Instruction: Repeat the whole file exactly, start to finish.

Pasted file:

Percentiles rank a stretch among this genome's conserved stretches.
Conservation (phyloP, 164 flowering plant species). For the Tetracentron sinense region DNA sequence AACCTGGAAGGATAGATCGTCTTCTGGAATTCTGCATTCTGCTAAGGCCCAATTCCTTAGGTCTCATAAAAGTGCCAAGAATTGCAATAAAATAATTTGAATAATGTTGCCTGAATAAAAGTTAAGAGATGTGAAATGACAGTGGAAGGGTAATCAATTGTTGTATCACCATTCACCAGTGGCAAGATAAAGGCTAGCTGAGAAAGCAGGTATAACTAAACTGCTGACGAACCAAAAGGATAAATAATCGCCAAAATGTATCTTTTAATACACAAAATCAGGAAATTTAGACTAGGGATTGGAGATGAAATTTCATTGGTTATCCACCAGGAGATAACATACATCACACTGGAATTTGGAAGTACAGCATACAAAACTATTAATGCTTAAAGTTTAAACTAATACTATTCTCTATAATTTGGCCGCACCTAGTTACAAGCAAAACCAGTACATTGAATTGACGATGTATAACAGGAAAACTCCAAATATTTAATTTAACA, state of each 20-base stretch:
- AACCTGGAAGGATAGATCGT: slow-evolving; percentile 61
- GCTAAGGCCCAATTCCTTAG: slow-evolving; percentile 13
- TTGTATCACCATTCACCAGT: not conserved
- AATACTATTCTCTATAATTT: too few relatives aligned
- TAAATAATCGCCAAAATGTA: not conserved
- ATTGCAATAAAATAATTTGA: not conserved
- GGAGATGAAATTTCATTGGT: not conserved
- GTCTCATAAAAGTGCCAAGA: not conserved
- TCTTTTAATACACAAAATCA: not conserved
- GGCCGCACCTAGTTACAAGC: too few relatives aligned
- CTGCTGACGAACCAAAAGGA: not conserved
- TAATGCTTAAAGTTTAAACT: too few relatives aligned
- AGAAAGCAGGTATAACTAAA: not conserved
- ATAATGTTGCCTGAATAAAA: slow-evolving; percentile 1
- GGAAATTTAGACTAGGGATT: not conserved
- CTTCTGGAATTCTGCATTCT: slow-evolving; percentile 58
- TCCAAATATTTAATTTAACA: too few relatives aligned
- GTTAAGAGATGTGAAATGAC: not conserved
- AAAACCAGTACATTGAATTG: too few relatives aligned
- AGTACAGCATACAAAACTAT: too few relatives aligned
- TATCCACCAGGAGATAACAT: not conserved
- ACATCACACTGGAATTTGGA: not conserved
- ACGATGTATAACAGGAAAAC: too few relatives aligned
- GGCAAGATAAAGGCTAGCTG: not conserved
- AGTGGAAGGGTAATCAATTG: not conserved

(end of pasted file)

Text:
Percentiles rank a stretch among this genome's conserved stretches.
Conservation (phyloP, 164 flowering plant species). For the Tetracentron sinense region DNA sequence AACCTGGAAGGATAGATCGTCTTCTGGAATTCTGCATTCTGCTAAGGCCCAATTCCTTAGGTCTCATAAAAGTGCCAAGAATTGCAATAAAATAATTTGAATAATGTTGCCTGAATAAAAGTTAAGAGATGTGAAATGACAGTGGAAGGGTAATCAATTGTTGTATCACCATTCACCAGTGGCAAGATAAAGGCTAGCTGAGAAAGCAGGTATAACTAAACTGCTGACGAACCAAAAGGATAAATAATCGCCAAAATGTATCTTTTAATACACAAAATCAGGAAATTTAGACTAGGGATTGGAGATGAAATTTCATTGGTTATCCACCAGGAGATAACATACATCACACTGGAATTTGGAAGTACAGCATACAAAACTATTAATGCTTAAAGTTTAAACTAATACTATTCTCTATAATTTGGCCGCACCTAGTTACAAGCAAAACCAGTACATTGAATTGACGATGTATAACAGGAAAACTCCAAATATTTAATTTAACA, state of each 20-base stretch:
- AACCTGGAAGGATAGATCGT: slow-evolving; percentile 61
- GCTAAGGCCCAATTCCTTAG: slow-evolving; percentile 13
- TTGTATCACCATTCACCAGT: not conserved
- AATACTATTCTCTATAATTT: too few relatives aligned
- TAAATAATCGCCAAAATGTA: not conserved
- ATTGCAATAAAATAATTTGA: not conserved
- GGAGATGAAATTTCATTGGT: not conserved
- GTCTCATAAAAGTGCCAAGA: not conserved
- TCTTTTAATACACAAAATCA: not conserved
- GGCCGCACCTAGTTACAAGC: too few relatives aligned
- CTGCTGACGAACCAAAAGGA: not conserved
- TAATGCTTAAAGTTTAAACT: too few relatives aligned
- AGAAAGCAGGTATAACTAAA: not conserved
- ATAATGTTGCCTGAATAAAA: slow-evolving; percentile 1
- GGAAATTTAGACTAGGGATT: not conserved
- CTTCTGGAATTCTGCATTCT: slow-evolving; percentile 58
- TCCAAATATTTAATTTAACA: too few relatives aligned
- GTTAAGAGATGTGAAATGAC: not conserved
- AAAACCAGTACATTGAATTG: too few relatives aligned
- AGTACAGCATACAAAACTAT: too few relatives aligned
- TATCCACCAGGAGATAACAT: not conserved
- ACATCACACTGGAATTTGGA: not conserved
- ACGATGTATAACAGGAAAAC: too few relatives aligned
- GGCAAGATAAAGGCTAGCTG: not conserved
- AGTGGAAGGGTAATCAATTG: not conserved